Saturday, 9 April 2016

Movie Review: Basic Instinct (1992)


A sex-drenched film noir, Basic Instinct spins a wild yarn of psychologically twisted murder and manipulation. The movie is irresistible, despite careening off the rails of credibility.

In San Francisco, retired rock star Johnny Boz is violently stabbed to death with an ice pick by a mysterious assailant during a kinky sex session. Detectives Nick Curran (Michael Douglas) and Gus Moran (George Dzundza) investigate, and suspicion immediately falls on wealthy socialite Catherine Tramell (Sharon Stone), Boz's frequent sex partner. She is stunningly beautiful, a psychology and literature major, and had previously published a novel featuring the murder of a retired rock star during sex with an ice pick. But there is no physical evidence linking Catherine to the Boz murder and she passes a polygraph test. Instead she quickly turns the tables on Nick, getting into his head, seducing him and starting a torrid affair.

Nick is emotionally vulnerable, still attending sessions with Internal Affairs psychologist Dr. Beth Garner (Jeanne Tripplehorn) after having accidentally shot two tourists. Under Catherine's influence he resumes smoking and drinking, and she openly tells him that she is using him as the model for the central character of her next book, in which a detective falls under the influence of the wrong woman and ends up dead. Nick discovers that Catherine has been surrounded by death all her life. He aggressively tries to out-maneuver her at her own game, but she always appears to be several steps ahead of all her pursuers.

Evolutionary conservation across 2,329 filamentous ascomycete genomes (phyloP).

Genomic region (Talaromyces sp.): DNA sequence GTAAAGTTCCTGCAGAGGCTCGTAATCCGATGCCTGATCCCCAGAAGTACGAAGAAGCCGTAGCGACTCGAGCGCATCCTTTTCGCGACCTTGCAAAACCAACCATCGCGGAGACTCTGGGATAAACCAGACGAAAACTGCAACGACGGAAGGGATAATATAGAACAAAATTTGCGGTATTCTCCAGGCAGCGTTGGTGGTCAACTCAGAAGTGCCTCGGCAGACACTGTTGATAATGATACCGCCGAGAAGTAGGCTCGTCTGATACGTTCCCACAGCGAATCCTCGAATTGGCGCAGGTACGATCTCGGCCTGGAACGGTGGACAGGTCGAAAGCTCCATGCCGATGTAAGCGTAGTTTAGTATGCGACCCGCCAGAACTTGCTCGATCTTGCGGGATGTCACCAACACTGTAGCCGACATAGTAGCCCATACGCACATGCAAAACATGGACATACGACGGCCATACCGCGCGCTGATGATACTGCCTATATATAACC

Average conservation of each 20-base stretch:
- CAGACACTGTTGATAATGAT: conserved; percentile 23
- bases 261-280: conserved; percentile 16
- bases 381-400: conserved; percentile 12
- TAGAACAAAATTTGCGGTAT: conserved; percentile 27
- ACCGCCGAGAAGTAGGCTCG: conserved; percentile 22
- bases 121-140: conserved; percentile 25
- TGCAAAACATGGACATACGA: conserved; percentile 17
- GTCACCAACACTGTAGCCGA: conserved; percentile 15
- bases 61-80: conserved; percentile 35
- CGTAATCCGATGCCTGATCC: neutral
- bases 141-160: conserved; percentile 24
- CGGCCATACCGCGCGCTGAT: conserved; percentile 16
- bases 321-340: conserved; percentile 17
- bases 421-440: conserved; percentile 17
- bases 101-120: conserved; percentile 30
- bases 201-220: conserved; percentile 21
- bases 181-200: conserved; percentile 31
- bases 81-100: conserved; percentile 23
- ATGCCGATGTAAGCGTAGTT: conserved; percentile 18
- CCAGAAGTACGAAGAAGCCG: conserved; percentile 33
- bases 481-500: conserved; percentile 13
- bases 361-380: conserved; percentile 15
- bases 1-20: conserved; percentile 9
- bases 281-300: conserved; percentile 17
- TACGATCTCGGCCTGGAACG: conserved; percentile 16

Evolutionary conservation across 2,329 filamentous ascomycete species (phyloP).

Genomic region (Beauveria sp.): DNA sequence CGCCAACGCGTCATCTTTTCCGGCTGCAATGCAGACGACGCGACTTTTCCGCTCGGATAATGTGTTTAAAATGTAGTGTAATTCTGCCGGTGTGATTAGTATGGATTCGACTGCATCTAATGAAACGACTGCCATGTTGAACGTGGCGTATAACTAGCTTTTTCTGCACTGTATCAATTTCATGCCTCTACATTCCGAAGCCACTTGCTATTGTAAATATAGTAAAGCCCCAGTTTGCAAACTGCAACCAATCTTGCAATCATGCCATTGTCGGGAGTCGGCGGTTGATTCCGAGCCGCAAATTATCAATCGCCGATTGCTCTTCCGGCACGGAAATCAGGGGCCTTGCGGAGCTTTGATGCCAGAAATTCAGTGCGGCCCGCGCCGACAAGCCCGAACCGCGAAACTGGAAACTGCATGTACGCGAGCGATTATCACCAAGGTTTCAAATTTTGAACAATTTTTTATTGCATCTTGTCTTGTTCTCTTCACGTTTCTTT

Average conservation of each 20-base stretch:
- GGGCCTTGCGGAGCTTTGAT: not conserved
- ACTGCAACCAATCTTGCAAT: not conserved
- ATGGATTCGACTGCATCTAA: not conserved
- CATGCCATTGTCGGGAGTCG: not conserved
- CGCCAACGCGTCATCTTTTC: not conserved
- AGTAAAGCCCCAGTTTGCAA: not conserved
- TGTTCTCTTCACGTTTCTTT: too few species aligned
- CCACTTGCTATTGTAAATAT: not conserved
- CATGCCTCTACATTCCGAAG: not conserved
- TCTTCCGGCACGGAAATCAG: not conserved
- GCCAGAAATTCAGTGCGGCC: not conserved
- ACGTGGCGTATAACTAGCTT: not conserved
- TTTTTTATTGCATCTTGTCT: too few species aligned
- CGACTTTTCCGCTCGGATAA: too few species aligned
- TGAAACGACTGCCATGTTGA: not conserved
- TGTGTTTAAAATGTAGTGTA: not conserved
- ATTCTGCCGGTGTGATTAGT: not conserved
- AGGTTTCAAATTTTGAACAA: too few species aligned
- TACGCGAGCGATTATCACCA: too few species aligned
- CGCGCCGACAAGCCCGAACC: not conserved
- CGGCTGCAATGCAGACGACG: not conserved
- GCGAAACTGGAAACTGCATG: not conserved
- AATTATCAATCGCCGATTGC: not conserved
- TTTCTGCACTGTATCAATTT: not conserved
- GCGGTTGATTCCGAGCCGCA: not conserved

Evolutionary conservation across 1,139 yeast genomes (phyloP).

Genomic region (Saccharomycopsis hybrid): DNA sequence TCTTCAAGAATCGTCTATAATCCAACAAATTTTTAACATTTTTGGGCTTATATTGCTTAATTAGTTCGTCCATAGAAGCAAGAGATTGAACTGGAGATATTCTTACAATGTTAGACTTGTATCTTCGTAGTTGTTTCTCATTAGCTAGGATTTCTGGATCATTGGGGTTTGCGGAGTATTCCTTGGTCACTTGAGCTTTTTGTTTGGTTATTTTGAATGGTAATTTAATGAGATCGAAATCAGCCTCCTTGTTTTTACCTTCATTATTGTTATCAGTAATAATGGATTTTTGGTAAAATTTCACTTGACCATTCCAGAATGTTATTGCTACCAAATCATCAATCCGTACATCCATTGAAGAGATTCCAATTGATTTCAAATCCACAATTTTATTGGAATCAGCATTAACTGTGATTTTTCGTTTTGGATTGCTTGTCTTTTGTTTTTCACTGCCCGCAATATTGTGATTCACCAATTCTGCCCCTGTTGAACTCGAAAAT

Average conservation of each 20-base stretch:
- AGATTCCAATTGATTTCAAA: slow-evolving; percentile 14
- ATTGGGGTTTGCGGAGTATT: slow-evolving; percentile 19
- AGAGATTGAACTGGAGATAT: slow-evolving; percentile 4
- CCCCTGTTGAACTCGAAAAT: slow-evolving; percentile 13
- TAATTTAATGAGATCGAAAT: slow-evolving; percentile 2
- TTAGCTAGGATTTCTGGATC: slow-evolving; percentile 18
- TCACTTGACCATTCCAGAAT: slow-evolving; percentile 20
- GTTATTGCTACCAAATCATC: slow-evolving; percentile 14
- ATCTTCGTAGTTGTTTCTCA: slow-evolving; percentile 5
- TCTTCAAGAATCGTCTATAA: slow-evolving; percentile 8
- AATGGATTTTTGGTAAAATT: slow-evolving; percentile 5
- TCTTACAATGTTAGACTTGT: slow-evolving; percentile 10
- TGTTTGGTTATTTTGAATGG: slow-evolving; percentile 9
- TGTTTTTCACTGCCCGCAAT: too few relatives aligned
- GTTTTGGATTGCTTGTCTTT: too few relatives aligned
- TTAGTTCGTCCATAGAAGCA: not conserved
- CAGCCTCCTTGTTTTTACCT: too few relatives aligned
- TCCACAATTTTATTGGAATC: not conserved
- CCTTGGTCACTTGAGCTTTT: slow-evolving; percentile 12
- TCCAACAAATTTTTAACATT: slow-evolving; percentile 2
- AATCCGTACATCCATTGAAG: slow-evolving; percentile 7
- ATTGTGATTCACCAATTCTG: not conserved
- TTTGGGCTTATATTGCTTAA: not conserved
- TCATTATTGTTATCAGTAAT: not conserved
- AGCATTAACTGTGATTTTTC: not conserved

Directed by Paul Verhoeven at his Hollywood peak and written by Joe Eszterhas, Basic Instinct goes all-in on modernizing noir fundamentals with an uninhibited gloss. The femme fatale, the convoluted plot where everyone has something to hide, the hapless detective who may be more victim than hero, the lavish homes of the rich and suspicious, the incessant smoking, and sex and seduction as super weapons. Updated for the 1990s, the film is unapologetically unsubtle and throws it all on the screen, adding liberal doses of wild sex, drug use and lesbianism as items that could only be hinted at when the noir style was at its peak 45 years prior.

The film starts brightly and early on lands a devastating punch with the infamous scene featuring a cool Catherine being interrogated by a band of sweaty detective. The one woman in the room wins the seemingly asymmetrical bout by knock-out, refusing a lawyer, insisting on smoking, and uncrossing her legs. The scene propelled Stone into stardom and the character of Catherine Tramell into movie folkore as one of the most dangerous femme fatales ever conjured up for the screen.

The plot gets more outrageous from there, and into the final third detective Curran is so ensnared in Catherine's web that it's difficult to follow what the overall conspiracy is supposed to look like. Too many names, incidents and events from the past tumble into the present, key plot points are glossed over and unlikely coincidences converge. While the gory murder, energetic sex, and conspiratorial mayhem are never less than fun, the film loses its edge by piling on the contorted lunacy.

While Stone steals the show with a display of overt yet icy sexuality, Michael Douglas plays the emotionally wounded detective perfectly. Curran is barely hanging on at the start of the film, nicknamed "Shooter" and having barely rescued his career from the ignominy of accidentally killing two tourists. He is an easy target for Catherine, and Douglas creates a man who desperately wants to believe he has what it takes to tangle with a clever suspect while he is in fact being hopelessly outplayed at every turn. Jeanne Tripplehorn makes a memorable debut as Dr. Garner, both psychologist and lover to Curran, and hiding plenty of her own secrets.

Basic Instinct is a convolution of connivance, and an enjoyable romp through the excesses of a devious mind.






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